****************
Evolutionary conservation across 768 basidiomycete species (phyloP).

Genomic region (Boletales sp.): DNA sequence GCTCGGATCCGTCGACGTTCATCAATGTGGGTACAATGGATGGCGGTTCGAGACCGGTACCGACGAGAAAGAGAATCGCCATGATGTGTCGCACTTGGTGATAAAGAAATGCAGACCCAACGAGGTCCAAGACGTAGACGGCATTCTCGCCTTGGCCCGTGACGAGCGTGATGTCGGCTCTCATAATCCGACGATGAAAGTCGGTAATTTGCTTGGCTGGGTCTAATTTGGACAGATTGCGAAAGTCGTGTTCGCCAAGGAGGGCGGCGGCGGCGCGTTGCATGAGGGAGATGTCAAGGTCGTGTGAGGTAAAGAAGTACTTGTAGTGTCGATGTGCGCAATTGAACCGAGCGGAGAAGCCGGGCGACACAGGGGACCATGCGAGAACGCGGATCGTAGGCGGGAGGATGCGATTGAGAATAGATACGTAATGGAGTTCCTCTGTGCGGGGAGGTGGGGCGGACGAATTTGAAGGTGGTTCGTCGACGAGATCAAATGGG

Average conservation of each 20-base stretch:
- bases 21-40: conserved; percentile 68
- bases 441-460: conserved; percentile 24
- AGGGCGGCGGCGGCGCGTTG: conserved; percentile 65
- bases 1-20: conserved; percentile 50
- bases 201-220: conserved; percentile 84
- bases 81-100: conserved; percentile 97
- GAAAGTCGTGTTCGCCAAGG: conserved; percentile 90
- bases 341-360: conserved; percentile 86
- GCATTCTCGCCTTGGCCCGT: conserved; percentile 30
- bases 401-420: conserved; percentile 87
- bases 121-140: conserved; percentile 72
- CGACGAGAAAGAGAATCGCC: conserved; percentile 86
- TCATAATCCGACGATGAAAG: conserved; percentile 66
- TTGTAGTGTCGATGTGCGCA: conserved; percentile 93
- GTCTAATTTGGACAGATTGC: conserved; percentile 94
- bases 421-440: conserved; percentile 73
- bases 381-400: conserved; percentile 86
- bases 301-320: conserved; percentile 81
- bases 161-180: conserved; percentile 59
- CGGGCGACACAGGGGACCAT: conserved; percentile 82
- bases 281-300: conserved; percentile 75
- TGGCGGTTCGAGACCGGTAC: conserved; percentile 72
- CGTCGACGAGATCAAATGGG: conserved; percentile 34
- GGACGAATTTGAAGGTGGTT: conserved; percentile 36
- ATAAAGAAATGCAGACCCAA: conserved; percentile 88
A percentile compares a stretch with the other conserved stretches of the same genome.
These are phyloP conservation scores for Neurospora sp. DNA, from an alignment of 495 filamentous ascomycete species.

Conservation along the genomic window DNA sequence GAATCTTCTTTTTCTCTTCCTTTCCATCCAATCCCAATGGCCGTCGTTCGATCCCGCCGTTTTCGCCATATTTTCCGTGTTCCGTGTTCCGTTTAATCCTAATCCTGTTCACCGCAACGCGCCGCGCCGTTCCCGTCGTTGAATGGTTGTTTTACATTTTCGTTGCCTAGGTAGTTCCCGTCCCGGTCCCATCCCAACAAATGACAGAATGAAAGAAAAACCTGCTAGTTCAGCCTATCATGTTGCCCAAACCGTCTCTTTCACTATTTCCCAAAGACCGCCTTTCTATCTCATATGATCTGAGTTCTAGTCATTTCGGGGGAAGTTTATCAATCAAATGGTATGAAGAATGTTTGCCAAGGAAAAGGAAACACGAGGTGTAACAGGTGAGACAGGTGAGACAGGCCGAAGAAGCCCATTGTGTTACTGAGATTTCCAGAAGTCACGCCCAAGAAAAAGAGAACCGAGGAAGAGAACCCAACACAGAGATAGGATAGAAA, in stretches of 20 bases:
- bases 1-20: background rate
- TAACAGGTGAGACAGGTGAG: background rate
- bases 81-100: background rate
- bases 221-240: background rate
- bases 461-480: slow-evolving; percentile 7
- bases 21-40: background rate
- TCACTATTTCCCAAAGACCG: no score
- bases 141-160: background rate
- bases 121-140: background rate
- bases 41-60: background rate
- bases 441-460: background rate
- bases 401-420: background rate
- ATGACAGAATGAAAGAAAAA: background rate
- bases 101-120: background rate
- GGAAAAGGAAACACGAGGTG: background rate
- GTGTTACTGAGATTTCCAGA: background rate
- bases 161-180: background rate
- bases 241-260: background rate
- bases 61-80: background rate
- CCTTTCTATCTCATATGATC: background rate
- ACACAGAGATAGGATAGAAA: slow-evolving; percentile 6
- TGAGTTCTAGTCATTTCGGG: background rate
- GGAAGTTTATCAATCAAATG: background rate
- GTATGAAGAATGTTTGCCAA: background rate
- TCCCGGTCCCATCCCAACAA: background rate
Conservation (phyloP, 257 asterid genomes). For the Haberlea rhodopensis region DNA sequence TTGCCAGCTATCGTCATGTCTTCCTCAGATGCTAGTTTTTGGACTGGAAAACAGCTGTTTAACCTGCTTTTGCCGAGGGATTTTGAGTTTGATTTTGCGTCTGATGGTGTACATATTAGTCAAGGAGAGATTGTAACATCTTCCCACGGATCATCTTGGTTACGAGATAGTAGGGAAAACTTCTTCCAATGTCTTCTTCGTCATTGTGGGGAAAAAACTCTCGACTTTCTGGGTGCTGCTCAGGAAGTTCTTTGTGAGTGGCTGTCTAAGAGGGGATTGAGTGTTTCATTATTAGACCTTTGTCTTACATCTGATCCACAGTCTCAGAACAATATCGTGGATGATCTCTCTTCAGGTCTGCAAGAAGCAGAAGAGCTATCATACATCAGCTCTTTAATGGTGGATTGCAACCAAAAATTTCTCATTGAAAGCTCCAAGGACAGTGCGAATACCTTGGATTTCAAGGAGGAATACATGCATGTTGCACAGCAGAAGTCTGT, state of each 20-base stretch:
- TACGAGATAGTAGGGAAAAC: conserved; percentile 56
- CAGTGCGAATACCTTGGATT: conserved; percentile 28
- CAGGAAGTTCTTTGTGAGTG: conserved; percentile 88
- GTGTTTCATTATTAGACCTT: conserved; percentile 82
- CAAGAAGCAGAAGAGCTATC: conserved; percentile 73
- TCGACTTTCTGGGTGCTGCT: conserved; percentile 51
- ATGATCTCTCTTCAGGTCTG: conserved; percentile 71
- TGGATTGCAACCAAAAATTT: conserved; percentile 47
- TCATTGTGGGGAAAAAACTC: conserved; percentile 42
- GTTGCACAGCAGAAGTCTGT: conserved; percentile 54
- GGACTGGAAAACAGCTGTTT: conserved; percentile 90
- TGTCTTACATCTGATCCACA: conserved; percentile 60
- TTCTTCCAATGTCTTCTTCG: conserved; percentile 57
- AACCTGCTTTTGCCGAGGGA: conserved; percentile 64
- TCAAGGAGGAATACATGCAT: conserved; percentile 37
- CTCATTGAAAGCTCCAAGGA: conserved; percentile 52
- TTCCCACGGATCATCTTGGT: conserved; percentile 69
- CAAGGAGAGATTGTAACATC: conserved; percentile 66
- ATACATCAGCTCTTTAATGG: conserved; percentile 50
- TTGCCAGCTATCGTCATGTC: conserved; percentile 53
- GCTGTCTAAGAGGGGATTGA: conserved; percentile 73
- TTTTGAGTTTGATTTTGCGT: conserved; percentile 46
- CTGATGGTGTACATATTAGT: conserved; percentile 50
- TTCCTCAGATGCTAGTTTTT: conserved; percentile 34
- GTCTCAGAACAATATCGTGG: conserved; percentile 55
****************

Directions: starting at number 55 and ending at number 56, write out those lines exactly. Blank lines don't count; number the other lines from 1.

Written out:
- GTATGAAGAATGTTTGCCAA: background rate
- TCCCGGTCCCATCCCAACAA: background rate